Finally, appellants contend that it was prejudicial error not to instruct the jury on the issue of the credibility of one who is induced to testify by a promise of immunity from prosecution.2

At the trial, testimony revealed that Jelicks, a parolee, had been found in possession of a gun by the F.B.I. agent with whom he had been cooperating. This was a violation of parole for which Jelicks could have been returned to prison. Testimony further revealed that the F.B.I. agent confiscated the gun and up to the time of Jelicks' testimony nothing further had resulted from the incident other than Jelicks getting 'yelled at about it.' From this incident appellants deduce that Jelicks was induced to testify by a promise of immunity from further punishment, and that, therefore, an instruction to that effect was required.

The trial judge rejected the instruction stating, 'I will not charge it simply pointing out that there is no one here who has testified who has been waiting a disposition of a charge.' N.T. 1149. We do not believe that under these circumstances the failure of the trial judge to give the requested instruction rises to the level of reversible error. The issue of the promise of immunity was at most tangential to the central question in the case, i.e., Jelicks' credibility. The record shows that the jury received a thorough instruction on credibility. In our view, that instruction was sufficient.

The judgment of the district court will be affirmed.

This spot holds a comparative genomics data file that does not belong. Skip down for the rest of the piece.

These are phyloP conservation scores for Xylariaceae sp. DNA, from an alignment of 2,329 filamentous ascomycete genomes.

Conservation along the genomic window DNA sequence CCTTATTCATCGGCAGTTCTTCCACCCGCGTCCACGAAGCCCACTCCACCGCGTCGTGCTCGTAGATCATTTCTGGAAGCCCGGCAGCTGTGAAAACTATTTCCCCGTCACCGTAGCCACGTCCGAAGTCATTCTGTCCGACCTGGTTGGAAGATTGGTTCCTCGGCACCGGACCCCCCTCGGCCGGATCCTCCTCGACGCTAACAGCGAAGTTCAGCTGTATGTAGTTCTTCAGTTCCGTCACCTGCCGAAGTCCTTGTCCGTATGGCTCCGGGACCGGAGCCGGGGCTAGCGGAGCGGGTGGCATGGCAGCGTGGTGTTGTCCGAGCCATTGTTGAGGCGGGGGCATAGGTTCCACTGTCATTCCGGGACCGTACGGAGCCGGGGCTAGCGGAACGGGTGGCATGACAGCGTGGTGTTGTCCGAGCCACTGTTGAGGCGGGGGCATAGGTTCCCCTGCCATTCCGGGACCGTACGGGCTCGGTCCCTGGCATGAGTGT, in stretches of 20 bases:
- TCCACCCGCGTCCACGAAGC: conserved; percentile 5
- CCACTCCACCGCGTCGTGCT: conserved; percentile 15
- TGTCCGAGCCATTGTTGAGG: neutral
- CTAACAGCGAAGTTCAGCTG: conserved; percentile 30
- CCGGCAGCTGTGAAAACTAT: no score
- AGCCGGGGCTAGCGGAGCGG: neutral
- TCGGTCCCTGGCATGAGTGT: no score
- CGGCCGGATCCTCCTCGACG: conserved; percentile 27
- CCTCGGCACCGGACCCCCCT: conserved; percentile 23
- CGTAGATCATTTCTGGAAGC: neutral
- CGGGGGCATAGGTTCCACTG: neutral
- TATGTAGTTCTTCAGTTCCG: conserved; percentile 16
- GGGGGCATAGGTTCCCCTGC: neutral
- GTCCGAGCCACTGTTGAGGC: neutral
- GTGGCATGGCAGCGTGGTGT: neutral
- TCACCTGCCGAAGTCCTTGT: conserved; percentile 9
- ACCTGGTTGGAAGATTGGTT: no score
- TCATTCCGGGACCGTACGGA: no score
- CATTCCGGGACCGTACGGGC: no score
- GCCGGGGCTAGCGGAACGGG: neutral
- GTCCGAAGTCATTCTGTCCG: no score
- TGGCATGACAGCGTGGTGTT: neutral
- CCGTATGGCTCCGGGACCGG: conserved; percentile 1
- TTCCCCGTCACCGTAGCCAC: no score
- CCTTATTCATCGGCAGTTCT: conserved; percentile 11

JAMES HUNTER, III, Circuit Judge (concurring):

I agree that evidence of other beatings and extortionate loan collections not charged in the indictment could have come in as part of the government's case in chief under the Circuit's precedent. Further, under the circumstances present in this case, I believe that its introduction on rebuttal was permissible. However, I cannot endorse the reasoning that leads the majority to this second conclusion.

The majority feels that this evidence was properly admitted as rebuttal for two reasons. First, they feel that it tended to refute the evidence, introduced by the defendants, that gave an account of the incidents leading to the indictments that differed from the government's account. Second, they believe that this evidence tended to refute the testimony of the defendants' 'character' witnesses.

The majority's first rationale is, in my opinion, invalid and results in an unfortunate fortunate expansion of the scope of rebuttal beyond its proper parameters. Rebuttal evidence is designed to 'explain, repel, counteract or disprove the evidence of the adverse party.' United States v. Mallis, 467 F.2d 567, 569 (3d Cir. 1972). In this case, it is true that the defendants' version of the events in question tended to undercut the government's theory of the facts, while the rebuttal evidence tended to reinforce the government's case in chief. However, this fact alone cannot qualify this evidence as rebuttal. Rebuttal cannot merely reinforce the government's case in chief. It must specifically 'explain, repel, counteract, or disprove' the defendants' evidence. Here, the government's rebuttal evidence in no way refuted the defendants' theory of the events that led to their indictment; it merely reemphasized the government's own theory of these events by showing modus operandi. As a result, I do not think that the evidence of other extortionate loan collections properly qualified as rebuttal to this aspect of the defendants' case.